Six Bollywood directors whose work aspiring filmmakers should followSome filmmakers are taking risks and filming unconventional stories, and they are the ones you should learn from.
Legendary Hollywood filmmaker Quentin Tarantino was once asked if he ever went to film school, he replied that he didn’t; he went to films.
For aspiring filmmakers, movies not only serve as creative fuel, but can be a medium for learning the complexities of, and skills behind, the filmmaking process. While the work of Hollywood filmmakers such as Tarantino, Steven Spielberg, Martin Scorsese, Francis Ford Coppola, and Wes Anderson are often considered high on the list of examples of skillful filmmaking, acclaimed Indian filmmakers such as Satyajit Ray, Guru Dutt, Vijaya Anand, Hrishikesh Mukherjee, Deepa Mehta, and Shyam Benegal have created their own space and deserve mention.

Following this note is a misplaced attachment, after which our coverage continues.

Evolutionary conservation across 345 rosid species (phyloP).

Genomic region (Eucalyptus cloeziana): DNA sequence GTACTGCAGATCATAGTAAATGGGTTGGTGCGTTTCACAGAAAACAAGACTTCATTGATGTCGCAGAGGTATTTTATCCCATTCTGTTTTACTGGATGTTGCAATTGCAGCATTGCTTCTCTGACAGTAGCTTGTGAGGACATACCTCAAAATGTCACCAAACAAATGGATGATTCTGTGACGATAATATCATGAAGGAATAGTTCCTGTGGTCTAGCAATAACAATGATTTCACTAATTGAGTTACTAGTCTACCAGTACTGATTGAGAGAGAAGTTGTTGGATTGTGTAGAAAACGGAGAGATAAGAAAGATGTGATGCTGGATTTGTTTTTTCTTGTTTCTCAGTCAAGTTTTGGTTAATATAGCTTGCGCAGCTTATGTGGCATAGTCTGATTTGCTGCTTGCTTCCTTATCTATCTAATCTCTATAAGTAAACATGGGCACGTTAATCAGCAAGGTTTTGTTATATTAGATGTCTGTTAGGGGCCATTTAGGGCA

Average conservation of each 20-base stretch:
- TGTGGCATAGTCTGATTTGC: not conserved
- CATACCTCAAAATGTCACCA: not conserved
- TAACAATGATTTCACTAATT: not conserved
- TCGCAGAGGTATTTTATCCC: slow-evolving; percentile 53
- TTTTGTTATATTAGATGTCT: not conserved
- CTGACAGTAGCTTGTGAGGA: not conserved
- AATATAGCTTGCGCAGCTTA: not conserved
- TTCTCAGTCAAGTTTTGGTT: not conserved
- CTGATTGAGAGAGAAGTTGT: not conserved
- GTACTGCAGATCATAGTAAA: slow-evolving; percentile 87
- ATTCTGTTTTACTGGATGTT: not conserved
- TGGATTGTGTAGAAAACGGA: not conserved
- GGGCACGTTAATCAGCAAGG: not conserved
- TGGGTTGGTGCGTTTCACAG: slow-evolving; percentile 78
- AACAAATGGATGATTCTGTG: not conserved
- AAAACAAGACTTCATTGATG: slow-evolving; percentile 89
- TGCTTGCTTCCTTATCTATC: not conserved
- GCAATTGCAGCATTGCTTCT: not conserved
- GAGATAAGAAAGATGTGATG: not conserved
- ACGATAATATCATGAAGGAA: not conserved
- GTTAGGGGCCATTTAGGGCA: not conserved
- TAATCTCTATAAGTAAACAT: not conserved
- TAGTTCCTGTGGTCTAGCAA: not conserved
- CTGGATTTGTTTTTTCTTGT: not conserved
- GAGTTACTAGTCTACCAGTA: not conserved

Bollywood’s commercialisation has affected the film craft in recent years, but there are some filmmakers taking risks and putting unconventional stories on the celluloid that can be a great source of learning for aspiring filmmakers.
As social distancing provides plenty of time for movie watching, this is a great time for film buffs. If you are keen to learn more, here are some inspirational filmmakers to learn from.
Raw, unfiltered, brutal and edgy, Anurag Kashyap, the torchbearer of mainstream Bollywood new era, deep-dives into stories depicting the realities of the current world with complex characters. While Kashyap started his career as a writer with Ram Gopal Varma (who has lost his mojo over time), he only got his due in 2009, when Dev-D, a modern-day adaptation of a classical love story Devdas, was released and received appreciation from both the masses and critics.
However it was Gangs of Wasseypur (2012) which lifted him to the pedestal he currently enjoys. Plus, with his association with Netflix series Sacred Games, Kashyap’s work is a great example of the nitty-gritty of making movies exploring emotional turbulence and the human mind’s complexities.
Kashyap’s best works: While Gangs of Wasseypur and Dev-D are undoubtedly his most cherished films, Black Friday (2007), No Smoking (2007), and Gulaal (2009) are great examples of great cinema.